Using Work Item Query Language


As mentioned earlier, work items have their own query language, called the Work Item Query Language (WIQL). This language is a SQL-like construct that, when used in conjunction with the work item tracking object model, can be used to build powerful queries that retrieve detailed information from the work item tracking system.

This section will give you a brief primer on the Work Item Query Language. For all the details, you should check out the documentation provided in the Visual Studio SDK. For this brief primer, you will learn about the different aspects of a WIQL query, and then see a short application that uses a WIQL query.

Every WIQL query consists of a SELECT statement, containing the fields to retrieve, and a WHERE statement to help determine what information to retrieve. So a sample query to retrieve all the work item ids assigned to Developer1 might look like this:

 System.ID from workitems where System.AssignedTo = ‘Developer1' 

You always must specify the fields you are interested in. When specifying fields, you can use either the friendly name or the reference name. In the above example, we have used the reference name. Best practices dictate that you use reference names at all times, as these will never change, while friendly names may change at some point in the future. You can select any field type in a query, except for plain text fields. And all your standard operators, such as =, >, and <, work in the WHERE clause section.

You've already learned about some of the macros you can use, such as @today, @me, and @project. Here is a quick hit list of some behaviors and operators for certain field types:

  • String literals, such as Developer1, must be quoted using either single or double quotes.

  • The under operator is used to check whether an area or iteration path value is within a subtree of a specific node: WHERE [System.AreaPath] under ‘\Chp11WIT\Area1\Subarea1'.

  • The in operator checks to see if a value is a member of a specified collection: WHERE System .AssignedTo in (‘developer1', developer2', ‘developer3').

  • The ever operator tells you if a field has ever been given a certain value. For example, to find all work items ever assigned to Developer1: WHERE System.AssignedTo ever ‘Developer1'.

You can also use the standard SQL order by statement, and asc and desc statements, to sort the results of your WIQL query.

Finally, the information returned by your query depends on the security permissions of the user running the query. If you try to pull all the work items every assigned to Developer1, but do not have access to all the Team Projects, you will receive information only from those team projects you have the authority to access. There is no warning of any kind that occurs. The moral is to make sure you have access and privileges on all the team projects you are planning to query information from.

Okay, given all the previous information, let's write a quick little console application that will return the System.ID and System.Title for every work item that the logged in user has ever been assigned to. We'll then display this information to the screen. Create a new console application called MyWorkItems, then open the Program.cs file.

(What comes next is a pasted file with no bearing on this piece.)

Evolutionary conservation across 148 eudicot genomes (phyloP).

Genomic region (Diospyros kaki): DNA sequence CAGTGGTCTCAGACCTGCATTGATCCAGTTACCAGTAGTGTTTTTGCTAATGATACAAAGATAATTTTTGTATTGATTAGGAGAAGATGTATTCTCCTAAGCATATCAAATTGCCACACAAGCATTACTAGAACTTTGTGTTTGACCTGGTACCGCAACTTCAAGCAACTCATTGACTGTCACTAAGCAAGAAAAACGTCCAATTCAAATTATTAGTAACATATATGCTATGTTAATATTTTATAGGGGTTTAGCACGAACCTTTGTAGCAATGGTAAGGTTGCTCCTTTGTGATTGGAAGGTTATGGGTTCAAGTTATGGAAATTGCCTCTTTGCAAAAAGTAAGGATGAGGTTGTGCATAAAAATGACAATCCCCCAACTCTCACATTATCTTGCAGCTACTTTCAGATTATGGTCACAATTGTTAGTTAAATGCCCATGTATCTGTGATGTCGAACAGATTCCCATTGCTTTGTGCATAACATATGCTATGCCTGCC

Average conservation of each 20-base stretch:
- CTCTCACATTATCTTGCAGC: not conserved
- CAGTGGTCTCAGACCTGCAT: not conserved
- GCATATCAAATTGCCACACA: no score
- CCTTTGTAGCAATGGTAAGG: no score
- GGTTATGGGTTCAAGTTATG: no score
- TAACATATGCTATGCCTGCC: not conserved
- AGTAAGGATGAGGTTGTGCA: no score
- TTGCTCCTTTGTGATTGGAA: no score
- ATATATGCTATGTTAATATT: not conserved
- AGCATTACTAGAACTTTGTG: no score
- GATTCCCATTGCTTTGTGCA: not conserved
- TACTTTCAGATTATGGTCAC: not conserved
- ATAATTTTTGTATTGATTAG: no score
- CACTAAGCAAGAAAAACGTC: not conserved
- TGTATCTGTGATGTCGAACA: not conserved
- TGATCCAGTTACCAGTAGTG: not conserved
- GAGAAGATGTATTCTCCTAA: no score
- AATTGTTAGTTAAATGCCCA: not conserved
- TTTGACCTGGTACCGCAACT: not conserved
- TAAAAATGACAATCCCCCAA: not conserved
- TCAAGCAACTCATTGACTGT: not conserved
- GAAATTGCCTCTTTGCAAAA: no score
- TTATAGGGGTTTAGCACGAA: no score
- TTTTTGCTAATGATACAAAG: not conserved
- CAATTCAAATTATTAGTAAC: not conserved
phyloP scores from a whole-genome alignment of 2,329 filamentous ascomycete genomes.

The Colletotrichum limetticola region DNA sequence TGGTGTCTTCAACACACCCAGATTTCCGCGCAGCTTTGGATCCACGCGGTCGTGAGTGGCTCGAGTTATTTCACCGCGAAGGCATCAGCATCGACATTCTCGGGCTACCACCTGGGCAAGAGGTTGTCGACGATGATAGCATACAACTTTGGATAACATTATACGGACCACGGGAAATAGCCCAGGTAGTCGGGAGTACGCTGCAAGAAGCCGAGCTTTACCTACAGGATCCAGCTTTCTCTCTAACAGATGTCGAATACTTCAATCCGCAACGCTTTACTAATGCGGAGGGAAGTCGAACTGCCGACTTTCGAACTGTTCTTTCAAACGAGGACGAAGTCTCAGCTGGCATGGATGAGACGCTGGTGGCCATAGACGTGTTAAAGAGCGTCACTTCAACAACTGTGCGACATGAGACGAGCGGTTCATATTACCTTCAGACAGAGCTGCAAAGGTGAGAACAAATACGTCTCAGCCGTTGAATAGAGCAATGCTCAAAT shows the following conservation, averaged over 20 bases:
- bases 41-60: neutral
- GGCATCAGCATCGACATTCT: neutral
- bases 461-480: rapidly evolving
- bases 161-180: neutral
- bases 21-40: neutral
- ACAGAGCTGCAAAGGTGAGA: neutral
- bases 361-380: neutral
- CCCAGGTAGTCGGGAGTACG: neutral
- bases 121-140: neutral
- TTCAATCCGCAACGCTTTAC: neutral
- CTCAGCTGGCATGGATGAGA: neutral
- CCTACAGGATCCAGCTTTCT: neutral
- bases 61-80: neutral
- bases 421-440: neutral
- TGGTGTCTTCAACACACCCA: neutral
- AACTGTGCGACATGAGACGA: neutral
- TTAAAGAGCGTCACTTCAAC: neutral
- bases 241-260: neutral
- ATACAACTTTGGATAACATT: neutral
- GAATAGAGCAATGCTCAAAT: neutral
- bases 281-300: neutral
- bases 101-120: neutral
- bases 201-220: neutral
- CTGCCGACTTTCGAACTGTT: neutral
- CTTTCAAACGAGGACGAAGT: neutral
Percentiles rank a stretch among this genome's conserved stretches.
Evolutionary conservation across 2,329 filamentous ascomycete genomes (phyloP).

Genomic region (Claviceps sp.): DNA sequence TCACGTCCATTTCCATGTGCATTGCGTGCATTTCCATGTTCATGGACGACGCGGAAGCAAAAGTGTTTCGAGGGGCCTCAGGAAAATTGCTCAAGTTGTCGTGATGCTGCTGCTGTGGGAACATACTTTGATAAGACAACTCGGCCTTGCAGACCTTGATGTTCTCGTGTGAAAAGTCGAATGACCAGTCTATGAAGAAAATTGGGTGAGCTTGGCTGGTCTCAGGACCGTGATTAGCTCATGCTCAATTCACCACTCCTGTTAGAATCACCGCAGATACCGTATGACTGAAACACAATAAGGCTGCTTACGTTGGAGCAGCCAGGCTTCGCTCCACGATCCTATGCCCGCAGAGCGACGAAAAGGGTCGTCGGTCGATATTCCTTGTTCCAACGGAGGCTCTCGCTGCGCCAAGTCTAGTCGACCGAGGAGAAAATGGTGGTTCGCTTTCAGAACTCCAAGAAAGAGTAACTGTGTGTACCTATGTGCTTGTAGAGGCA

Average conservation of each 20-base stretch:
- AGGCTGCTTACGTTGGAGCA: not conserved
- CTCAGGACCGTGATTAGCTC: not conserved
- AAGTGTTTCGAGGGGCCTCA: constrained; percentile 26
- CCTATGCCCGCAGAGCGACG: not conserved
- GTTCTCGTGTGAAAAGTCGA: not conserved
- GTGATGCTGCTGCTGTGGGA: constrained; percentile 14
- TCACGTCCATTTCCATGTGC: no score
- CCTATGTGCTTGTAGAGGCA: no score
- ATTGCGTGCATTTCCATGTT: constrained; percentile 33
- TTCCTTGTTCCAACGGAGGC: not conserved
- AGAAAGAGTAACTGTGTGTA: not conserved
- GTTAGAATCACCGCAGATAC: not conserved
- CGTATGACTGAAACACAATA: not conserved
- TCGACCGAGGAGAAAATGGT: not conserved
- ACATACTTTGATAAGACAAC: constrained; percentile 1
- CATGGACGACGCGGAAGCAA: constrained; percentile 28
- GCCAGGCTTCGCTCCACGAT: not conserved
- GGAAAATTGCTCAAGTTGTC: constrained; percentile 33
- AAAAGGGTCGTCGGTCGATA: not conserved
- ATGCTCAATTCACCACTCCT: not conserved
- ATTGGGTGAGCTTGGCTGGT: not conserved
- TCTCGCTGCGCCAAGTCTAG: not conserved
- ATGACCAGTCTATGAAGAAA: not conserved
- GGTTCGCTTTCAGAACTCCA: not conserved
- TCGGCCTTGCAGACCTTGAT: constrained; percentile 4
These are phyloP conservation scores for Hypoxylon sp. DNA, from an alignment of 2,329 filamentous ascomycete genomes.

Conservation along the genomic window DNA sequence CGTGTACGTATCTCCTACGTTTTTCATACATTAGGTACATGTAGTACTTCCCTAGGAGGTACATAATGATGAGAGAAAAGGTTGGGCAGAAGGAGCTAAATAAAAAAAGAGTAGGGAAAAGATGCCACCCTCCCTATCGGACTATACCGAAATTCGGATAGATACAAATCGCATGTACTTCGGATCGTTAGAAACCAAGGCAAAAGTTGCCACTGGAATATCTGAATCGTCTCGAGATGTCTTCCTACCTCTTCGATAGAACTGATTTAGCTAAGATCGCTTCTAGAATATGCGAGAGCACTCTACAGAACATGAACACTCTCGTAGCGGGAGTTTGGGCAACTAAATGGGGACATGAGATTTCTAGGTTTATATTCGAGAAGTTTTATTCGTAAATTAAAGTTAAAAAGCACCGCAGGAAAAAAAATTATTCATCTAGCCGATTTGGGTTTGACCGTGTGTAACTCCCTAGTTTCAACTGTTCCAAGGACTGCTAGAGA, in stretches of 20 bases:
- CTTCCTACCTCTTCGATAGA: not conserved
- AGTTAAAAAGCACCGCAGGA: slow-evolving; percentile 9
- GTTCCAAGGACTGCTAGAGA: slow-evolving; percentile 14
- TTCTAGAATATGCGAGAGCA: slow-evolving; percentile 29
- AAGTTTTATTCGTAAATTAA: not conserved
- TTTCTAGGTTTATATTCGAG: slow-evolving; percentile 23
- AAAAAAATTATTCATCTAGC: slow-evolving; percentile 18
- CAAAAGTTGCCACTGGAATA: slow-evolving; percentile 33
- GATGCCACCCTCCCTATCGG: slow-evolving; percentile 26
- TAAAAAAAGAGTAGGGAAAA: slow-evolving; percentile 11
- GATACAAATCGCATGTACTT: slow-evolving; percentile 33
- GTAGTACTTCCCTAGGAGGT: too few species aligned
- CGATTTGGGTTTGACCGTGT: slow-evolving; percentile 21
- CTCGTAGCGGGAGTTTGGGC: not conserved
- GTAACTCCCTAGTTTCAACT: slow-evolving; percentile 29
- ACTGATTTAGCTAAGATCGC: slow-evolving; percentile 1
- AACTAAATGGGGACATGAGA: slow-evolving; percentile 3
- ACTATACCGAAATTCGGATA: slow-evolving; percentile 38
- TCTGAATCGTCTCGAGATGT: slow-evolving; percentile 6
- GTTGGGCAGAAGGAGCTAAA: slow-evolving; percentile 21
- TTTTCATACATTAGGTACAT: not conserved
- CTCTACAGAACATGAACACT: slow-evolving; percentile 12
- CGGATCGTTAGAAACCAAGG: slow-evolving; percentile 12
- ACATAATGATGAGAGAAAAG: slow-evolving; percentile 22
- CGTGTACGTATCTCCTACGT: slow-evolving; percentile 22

As shown in Chapter 9, add references to Microsoft.TeamFoundation.dll, Microsoft .TeamFoundation.WorkItemTracking.dll, and Microsoft.TeamFoundation.WorkItemTracking .Client dll. Then add the following using statements to the Program.cs file:

 using Microsoft.TeamFoundation; using Microsoft.TeamFoundation.Client; using Microsoft.TeamFoundation.Server; using Microsoft.TeamFoundation.WorkItemTracking; using Microsoft.TeamFoundation.WorkItemTracking.Client; 

The following code listing goes in the Main() function of the Program.cs file:

 TeamFoundationServer tfs = TeamFoundationServerFactory.GetServer("mstfs"); WorkItemStore wis = (WorkItemStore)tfs.GetService(typeof(WorkItemStore)); WorkItemCollection wic = wis.Query("SELECT System.ID, System.Title FROM workitems WHERE System.AssignedTo = @Me"); foreach (WorkItem wi in wic) { Console.WriteLine("ID = "+ wi.Id.ToString()); Console.WriteLine("Title = "+ wi.Title.ToString()); } 

This code creates an instance of the Team Foundation Server Object, and then creates an instance of the work item store associated with the Team Foundation Server Object. Remember, there is only one work item store for each Team Foundation Server.

Next, you run a work item query against the work item store. This query selects the System.ID and System.Title for all work items that have been assigned to the user running the application. Notice how the @me macro was used, to make this query generic. When you run this query against the work item store, it will return all the work items that match the query, and put them in a work item collection.

Finally, you loop through the collection, and for each work item in the collection, you write out the ID and the title. Figure 11-12 shows you a sample output of this application.

image from book
Figure 11-12



Professional Team Foundation Server
Professional Team Foundation Server
ISBN: 0471919306
EAN: 2147483647
Year: 2004
Pages: 168

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